The Teatro alla Scala, colloquially called “La Scala”, is the main opera house in Milan. Considered to be one of the most prestigious theatres in the world, it has been home to leading artists in the international field of opera, ballet and classical music for almost 250 years. The building, designed by the great neoclassical architect Giuseppe Piermarini, rose from the ashes of the previous Teatro Ducale, destroyed by fire in 1776; it owes its name to the church of Santa Maria alla Scala, demolished to make way for the theatre, which was inaugurated on 3 August 1778, during the reign of Maria Theresa of Austria, with the opera “L’Europa riconosciuta” composed for the occasion by Antonio Salieri. 1883 was the year that saw the first electric lighting of La Scala Theatre, which was then extended to the rest of Italy.
Since the year of its foundation it has been the seat of the choir of the same name, the orchestra, the corps de ballet, and since 1982 also of the Filarmonica della Scala. The theatre complex is located in the square of the same name, next to the Casino Ricordi, which today houses the Museo Teatrale alla Scala.

The Museo Teatrale alla Scala
The museum is one of the leading ones in Europe, and one of the most visited by international visitors in Milan. Founded at the beginning of the 20th century thanks to the untiring will of some great supporters of Milanese culture, it offers a rich collection of antique musical instruments, scenographic sketches, letters and documents related to the work of the theatre. It also houses a gallery of portraits and busts dedicated to the great artists who have performed at La Scala, from Verdi to Toscanini.
Some precious relics for opera and classical music lovers are part of the museum’s heritage: the Steinway grand piano that belonged to the famous composer Franz Liszt; the complete manuscripts of Giuseppe Verdi’s “Messa da Requiem” and Rossini’s “Tancredi”; Evaristo Baschenis still life painting “Strumenti Musicali”.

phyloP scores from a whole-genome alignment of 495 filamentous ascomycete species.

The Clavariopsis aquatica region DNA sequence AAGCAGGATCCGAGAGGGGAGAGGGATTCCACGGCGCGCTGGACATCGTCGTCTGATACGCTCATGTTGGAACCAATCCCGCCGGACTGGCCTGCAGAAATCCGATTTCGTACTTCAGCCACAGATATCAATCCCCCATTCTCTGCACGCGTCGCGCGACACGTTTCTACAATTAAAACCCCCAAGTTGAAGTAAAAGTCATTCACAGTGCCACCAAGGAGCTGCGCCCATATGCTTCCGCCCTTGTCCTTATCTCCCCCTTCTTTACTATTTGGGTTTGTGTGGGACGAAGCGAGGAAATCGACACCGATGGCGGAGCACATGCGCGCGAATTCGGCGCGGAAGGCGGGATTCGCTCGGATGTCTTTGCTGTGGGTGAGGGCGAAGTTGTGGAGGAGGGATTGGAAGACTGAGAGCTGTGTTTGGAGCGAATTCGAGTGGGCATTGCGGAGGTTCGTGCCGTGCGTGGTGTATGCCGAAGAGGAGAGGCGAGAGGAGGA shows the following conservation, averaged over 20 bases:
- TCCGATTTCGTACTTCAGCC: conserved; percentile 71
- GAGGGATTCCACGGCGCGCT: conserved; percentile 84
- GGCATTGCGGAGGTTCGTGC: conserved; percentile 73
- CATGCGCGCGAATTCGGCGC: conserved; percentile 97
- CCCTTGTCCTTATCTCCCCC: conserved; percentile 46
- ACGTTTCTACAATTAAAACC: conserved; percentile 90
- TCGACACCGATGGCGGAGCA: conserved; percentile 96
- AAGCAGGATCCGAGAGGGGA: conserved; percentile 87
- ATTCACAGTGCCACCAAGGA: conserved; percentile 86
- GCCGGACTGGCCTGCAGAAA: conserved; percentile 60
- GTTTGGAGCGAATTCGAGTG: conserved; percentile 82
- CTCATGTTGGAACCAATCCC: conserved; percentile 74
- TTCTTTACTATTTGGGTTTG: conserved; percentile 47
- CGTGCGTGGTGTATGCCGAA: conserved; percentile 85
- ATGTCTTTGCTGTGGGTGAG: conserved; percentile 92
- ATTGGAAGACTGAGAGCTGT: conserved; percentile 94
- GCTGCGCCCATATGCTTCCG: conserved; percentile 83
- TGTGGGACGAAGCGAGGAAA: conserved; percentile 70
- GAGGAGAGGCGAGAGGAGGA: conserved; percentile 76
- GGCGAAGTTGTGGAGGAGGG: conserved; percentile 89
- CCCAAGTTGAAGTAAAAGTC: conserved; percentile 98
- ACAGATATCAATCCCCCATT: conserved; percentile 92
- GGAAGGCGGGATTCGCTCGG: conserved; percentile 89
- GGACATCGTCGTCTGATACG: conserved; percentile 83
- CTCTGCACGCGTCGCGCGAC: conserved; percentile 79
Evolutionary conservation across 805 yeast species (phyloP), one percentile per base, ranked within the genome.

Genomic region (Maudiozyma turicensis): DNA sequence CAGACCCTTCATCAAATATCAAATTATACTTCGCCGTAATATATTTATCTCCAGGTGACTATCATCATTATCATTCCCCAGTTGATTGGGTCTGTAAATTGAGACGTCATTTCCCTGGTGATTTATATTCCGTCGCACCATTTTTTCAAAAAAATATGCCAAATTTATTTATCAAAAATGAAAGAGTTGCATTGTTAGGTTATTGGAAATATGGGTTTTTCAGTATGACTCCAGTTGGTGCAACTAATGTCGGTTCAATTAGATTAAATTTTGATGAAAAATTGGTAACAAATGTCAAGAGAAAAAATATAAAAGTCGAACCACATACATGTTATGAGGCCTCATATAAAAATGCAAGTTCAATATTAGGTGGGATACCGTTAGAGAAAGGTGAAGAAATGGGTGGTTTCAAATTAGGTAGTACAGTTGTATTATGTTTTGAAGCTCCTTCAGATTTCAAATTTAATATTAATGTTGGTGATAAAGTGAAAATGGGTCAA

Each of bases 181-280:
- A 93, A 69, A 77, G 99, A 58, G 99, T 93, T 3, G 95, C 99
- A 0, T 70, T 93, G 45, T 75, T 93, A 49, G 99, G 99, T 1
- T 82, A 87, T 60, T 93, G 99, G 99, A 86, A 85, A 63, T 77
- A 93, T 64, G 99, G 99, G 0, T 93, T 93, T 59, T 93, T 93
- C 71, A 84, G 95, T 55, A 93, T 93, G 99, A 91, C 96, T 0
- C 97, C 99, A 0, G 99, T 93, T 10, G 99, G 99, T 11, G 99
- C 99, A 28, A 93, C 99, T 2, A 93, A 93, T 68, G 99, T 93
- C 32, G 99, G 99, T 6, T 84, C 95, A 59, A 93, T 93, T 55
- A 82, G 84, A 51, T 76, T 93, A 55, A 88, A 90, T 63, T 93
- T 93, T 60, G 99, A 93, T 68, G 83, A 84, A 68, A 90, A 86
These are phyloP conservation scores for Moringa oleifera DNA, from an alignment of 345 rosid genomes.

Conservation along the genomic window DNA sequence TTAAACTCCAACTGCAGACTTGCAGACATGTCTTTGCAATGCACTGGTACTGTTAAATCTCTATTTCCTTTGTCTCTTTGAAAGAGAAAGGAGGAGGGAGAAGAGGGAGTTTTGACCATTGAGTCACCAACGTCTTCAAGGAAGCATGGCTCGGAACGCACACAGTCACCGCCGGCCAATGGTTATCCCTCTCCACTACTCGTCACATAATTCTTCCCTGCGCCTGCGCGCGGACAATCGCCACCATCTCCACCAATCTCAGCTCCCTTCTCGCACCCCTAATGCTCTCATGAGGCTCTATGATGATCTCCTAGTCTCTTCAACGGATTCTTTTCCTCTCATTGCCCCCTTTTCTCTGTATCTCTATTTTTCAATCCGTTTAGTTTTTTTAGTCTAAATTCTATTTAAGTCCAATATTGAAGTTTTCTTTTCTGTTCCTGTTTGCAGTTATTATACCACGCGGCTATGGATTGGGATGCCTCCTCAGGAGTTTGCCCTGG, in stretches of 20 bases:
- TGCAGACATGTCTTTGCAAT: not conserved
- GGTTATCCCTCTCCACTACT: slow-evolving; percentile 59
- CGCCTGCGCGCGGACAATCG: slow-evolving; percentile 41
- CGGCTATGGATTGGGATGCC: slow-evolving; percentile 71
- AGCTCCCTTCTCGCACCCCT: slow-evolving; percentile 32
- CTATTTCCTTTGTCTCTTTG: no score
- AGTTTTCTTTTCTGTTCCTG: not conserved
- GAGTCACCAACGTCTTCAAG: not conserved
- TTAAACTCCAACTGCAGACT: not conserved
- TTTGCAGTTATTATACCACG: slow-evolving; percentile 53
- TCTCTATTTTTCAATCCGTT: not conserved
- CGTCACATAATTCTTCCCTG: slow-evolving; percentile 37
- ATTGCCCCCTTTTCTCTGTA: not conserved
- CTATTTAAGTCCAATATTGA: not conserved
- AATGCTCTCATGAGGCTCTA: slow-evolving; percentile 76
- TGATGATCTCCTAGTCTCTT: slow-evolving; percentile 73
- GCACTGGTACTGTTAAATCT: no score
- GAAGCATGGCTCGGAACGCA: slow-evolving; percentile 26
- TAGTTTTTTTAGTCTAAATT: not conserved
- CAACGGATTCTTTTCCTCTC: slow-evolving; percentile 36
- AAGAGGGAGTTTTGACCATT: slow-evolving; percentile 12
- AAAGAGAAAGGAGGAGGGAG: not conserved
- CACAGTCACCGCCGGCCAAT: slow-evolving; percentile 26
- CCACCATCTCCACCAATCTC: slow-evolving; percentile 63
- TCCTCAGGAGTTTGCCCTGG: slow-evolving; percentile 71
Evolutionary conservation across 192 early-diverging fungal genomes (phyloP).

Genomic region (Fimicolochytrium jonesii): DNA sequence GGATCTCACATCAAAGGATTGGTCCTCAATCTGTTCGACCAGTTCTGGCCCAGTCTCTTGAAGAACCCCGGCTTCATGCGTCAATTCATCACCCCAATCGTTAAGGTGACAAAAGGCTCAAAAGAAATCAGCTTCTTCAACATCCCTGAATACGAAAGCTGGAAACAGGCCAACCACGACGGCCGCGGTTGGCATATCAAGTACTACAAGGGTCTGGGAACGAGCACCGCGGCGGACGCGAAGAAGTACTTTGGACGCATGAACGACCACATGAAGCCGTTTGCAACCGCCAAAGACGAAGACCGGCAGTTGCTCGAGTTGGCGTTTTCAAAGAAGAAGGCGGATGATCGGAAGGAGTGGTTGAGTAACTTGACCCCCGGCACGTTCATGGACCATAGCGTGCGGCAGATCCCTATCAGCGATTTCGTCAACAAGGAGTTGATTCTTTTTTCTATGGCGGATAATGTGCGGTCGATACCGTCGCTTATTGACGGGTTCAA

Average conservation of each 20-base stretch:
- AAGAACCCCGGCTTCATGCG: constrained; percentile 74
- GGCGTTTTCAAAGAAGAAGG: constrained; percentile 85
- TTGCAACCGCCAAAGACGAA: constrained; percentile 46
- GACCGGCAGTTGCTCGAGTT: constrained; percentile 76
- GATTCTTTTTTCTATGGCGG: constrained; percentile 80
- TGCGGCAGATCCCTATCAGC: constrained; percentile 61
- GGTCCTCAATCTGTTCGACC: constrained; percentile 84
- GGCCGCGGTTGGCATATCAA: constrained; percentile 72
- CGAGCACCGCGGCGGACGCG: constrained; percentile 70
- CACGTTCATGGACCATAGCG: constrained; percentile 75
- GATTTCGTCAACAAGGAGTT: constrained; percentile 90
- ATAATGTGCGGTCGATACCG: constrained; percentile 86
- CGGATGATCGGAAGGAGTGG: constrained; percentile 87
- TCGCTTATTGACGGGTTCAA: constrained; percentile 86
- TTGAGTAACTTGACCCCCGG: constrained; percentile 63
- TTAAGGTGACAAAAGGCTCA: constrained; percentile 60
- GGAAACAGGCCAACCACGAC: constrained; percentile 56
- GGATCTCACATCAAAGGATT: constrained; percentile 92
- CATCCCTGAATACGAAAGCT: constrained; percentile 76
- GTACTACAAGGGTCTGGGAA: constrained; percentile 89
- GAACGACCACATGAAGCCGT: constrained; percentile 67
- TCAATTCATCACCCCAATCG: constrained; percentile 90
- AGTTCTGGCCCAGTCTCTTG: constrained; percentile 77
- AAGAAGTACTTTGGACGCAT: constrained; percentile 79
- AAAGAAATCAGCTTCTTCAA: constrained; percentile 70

One room is dedicated to the Commedia dell’Arte with some pictorial reproductions, ceramics and porcelain of Harlequin and other famous masks. Another room bears witness to the strong bond between Giuseppe Verdi and La Scala, where he began his long career, making his debut with “Oberto, conte di San Bonifacio” in 1839. It was also at La Scala that he revealed his compositional greatness to the world with “Nabucco”, of which the original poster from 1842 is preserved. Two rooms are dedicated to the great personalities of the 19th and 20th centuries: Arturo Toscanini, the conductor who reformed the modern Scala; Eleonora Duse, the restless protagonist of Italian theatre; Giacomo Puccini, the new man of Italian opera; Maria Callas, the unforgettable voice of the 20th century.
From the museum, visitors can also admire the theatre through a window, and catch a glimpse of the ‘machine’ that dictates stage movements.

A new building for the theatre of the future
In the next years, a new complex will be built in Via Verdi, a much-needed extension of La Scala’s historic headquarters. The building will improve the performance of artistic activities by expanding the area for setting up and dismantling sets and creating new rehearsal rooms for the Orchestra and Ballet. The architectural project was entrusted to architect Mario Botta, who had already worked on the major restoration and renovation of the theatre’s historic headquarters and the stage tower between 2001 and 2004, to ensure the stylistic coherence of the new building with the theatre’s other buildings. The language is typical of the Ticino architect: precise geometries, alternating solids and voids, and care in the cladding, for six underground floors and eleven above ground in all.

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